Billionaires do not call me seeking my advice; not surprisingly, even my kids do not call me asking for my advice. I’ve grown accustomed to this station in life. Nonetheless, every once in a while, I rise above my lowly stature as an advisor and presume to tell a billionaire what he should do to spend his money. Today is such a day.
I read a report that LA Clippers’ owner, Steve Ballmer, is “chagrined” that his team is still the “also-ran” in Los Angeles when it comes to basketball interest. Yes, the Clippers have had a significantly better record than the Lakers in the time that Ballmer has owned the team; yes, he can properly claim to be the guy at the helm of the franchise that has found a way not to embarrass the team or the city quarterly; yes, he is a visible, enthusiastic and generally attractive owner as opposed to his predecessor. Notwithstanding the veracity of all those things, NBA basketball in LA identifies as the Lakers – not the Clippers – and it would take at least a decade of Lakers’ bumbling ineptitude even to begin to put the Clippers into the alpha role there.
And so, I have a piece of advice for Clippers’ owner, Steve Ballmer:
- Forget the idea that you will build yourself a new arena in LA and that edifice will project you and your team into the top-dog position in the minds of LA basketball fans. What you need to do is simpler – and yet more radical…
- You need to build yourself a state-of-the-art/knock-your-socks-off new arena in Seattle and move your Clippers there and re-name them the Seattle Supersonics.
First, Seattle is where you were while you made your billions of dollars that allowed you to buy into the NBA ownership society in the first place. Second, the folks in Seattle will love you to death if you give them back the NBA team they believe they are entitled to have. Third, as you have rightly noticed, most of the fans in LA will not care that you have left town – assuming that they notice that you are no longer in town. Fourth, you can afford to build the edifice and own it (Forbes says you are worth something north of $30B.) and reap whatever rewards come from that ownership. Fifth, if the city turns down your deal to build the venue and provide the city with something other than an expansion franchise, you – and the NBA in general – can tell the fans and the city fathers there to go pound sand; they will get a team on the Twelfth of Never.
Please do not conclude from the preceding paragraphs that anything like this is going to happen at any time in the future. As I indicated, my advice on these sorts of things is about as useful as a “STOP sign” in the Grand Theft Auto game.
Speaking of NBA teams and ownership thereof, reports say that the Houston Rockets are for sale. Forbes says the team is worth $1.65B; reports say that the asking price is $2B. There have been reports that Dikembe Mutombo has been trying to put together an investment group with sufficient resources to make a bid for the team. If I were to say that this undertaking is a tall order for Mutombo, you would be perfectly justified to groan loudly and tell me to go to my room without supper…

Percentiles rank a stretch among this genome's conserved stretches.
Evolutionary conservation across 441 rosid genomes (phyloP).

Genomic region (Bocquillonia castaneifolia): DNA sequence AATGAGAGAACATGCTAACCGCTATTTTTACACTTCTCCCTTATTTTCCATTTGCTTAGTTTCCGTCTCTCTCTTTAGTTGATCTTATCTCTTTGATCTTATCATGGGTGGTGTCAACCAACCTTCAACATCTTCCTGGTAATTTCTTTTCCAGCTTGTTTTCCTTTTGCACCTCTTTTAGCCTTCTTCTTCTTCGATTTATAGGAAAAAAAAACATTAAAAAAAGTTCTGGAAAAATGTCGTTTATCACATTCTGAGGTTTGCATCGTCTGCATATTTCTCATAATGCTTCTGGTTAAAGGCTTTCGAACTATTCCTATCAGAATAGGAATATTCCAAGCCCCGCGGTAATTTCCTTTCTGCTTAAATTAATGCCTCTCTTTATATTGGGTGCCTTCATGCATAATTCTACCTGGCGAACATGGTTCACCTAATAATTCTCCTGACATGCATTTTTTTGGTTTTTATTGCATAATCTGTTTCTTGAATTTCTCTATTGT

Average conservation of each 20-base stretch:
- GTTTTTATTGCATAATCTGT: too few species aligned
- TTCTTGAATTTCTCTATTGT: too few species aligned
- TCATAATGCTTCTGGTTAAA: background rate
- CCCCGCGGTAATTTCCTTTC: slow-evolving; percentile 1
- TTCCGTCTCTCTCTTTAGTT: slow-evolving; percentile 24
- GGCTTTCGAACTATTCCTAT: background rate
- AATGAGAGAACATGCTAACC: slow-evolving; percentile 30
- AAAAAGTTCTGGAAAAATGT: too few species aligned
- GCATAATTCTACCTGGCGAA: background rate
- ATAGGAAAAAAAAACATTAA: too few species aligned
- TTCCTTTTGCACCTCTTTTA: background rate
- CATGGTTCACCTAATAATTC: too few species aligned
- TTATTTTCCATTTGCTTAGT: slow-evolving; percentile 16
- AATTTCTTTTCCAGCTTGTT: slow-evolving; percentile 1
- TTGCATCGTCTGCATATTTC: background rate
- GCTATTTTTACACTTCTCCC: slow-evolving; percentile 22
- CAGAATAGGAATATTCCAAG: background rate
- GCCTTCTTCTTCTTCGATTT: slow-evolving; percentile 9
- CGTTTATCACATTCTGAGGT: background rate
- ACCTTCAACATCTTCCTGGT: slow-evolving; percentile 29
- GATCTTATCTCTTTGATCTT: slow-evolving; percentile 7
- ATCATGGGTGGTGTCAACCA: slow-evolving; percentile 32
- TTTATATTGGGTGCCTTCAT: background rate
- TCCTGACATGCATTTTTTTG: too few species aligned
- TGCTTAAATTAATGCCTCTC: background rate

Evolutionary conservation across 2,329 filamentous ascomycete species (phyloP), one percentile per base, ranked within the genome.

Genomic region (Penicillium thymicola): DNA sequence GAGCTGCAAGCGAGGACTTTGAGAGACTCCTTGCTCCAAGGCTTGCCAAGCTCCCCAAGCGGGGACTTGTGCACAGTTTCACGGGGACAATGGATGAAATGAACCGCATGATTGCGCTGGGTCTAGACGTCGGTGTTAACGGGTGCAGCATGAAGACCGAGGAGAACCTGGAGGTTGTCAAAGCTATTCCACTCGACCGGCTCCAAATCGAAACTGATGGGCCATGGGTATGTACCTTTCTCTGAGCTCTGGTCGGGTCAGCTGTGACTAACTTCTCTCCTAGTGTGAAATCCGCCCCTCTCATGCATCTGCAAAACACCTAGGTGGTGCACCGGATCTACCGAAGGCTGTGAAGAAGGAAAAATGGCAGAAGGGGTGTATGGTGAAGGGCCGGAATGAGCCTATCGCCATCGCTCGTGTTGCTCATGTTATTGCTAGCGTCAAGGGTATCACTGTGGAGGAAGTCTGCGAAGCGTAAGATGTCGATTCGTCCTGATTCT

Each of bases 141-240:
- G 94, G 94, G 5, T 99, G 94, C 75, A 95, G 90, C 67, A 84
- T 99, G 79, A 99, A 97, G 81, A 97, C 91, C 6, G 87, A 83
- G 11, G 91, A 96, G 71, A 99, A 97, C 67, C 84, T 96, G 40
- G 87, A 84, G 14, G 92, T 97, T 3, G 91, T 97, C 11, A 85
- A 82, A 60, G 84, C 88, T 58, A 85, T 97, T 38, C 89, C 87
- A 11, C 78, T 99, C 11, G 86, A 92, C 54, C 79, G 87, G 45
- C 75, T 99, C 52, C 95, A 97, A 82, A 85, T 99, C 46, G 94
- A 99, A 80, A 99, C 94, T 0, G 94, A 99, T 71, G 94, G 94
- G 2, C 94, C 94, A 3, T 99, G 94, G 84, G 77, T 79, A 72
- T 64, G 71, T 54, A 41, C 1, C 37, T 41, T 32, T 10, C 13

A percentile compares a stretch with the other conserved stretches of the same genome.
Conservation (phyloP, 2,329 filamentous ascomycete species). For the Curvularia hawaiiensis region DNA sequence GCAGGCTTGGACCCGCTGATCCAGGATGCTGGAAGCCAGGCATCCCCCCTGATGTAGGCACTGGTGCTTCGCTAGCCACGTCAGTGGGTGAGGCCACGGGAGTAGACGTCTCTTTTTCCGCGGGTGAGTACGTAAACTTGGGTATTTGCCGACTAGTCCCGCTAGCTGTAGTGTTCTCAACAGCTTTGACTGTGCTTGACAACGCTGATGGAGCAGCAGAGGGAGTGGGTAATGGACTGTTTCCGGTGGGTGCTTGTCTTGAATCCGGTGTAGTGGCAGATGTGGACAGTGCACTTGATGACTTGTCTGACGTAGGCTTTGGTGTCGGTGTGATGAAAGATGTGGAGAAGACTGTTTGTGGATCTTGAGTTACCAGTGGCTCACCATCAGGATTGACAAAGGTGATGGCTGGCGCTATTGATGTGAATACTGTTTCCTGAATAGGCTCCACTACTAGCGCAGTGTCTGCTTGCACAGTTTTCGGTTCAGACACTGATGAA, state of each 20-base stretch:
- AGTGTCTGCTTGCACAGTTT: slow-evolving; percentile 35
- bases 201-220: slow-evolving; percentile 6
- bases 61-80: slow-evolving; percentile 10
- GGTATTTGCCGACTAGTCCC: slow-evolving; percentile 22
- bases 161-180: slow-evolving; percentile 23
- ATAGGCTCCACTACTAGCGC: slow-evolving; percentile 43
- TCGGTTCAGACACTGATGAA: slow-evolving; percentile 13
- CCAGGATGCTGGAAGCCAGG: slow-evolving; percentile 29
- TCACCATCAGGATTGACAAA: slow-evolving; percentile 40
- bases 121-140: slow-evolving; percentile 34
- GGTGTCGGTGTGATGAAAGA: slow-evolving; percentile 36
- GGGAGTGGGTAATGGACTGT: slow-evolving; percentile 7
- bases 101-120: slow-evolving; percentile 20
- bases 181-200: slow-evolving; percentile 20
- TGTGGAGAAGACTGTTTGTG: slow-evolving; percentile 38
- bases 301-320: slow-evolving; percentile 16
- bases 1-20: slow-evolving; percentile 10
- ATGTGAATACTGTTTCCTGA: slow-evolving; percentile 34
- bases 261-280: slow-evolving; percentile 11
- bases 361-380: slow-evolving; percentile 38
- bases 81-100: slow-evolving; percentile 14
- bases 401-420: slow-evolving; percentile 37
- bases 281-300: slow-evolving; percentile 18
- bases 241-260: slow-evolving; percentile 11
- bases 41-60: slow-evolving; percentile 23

Seattle Seahawks’ CB, Richard Sherman is no stranger to “the headlines”. One of his more recent utterances that got him there was a statement that NFL players must be ready to go on strike if they want to avail themselves of contracts like the ones being handed out to NBA players these days. In a way, he is absolutely correct and in another way, he is barking up the wrong tree.
- As I pointed out in a previous rant, the pool of money that an NFL team has to hand out to players is approximately double that of the money an NBA team has to hand out.
- NFL teams have to pay 61 players; NBA teams have to pay 15. Therefore, players in the NFL have less money per player to be allocated. This is simple math, folks…
- HOW-EVAH, if the NFL players want the luxury of guaranteed contracts – even if those will necessarily be shorter in duration than current contracts due to the specter of injury in the NFL – they are going to have to negotiate that into the next CBA and that will not come easily if at all.
There is a segment of football fandom that just does not like Richard Sherman probably because he does not comport himself the way other NFL star players tend to do. That perception/assessment is accurate and those fans are perfectly within the purview of their fandom to think that way. Notwithstanding any of that, Richard Sherman is completely correct on this issue. He is not – yet – urging a strike; he is not demanding a strike. What he has done is to put the NFLPA and the NFL on notice that if/when this issue becomes a sticking point in future negotiations, he is on record now with the idea that this is a worthy goal to seek in a CBA even if it means a players’ strike/lockout/work stoppage.
Obviously, I have no interest in seeing “replacement players” in NFL games any more than I want to see the return of the ”replacement refs” to NFL games. However, Richard Sherman has laid out fairly clearly here the parameters for one issue in future CBA negotiations and he has done it sensibly and articulately. There is exactly no reason to be angry with him for doing that.
Finally, here is an observation from Brad Dickson of the Omaha World-Herald regarding Big 10 Media Day leading into the college football season:
“Iowa players attending Big Ten media days include Josey Jewell. This is believed to be the highest honor ever for a human named ‘Josey’.”
But don’t get me wrong, I love sports………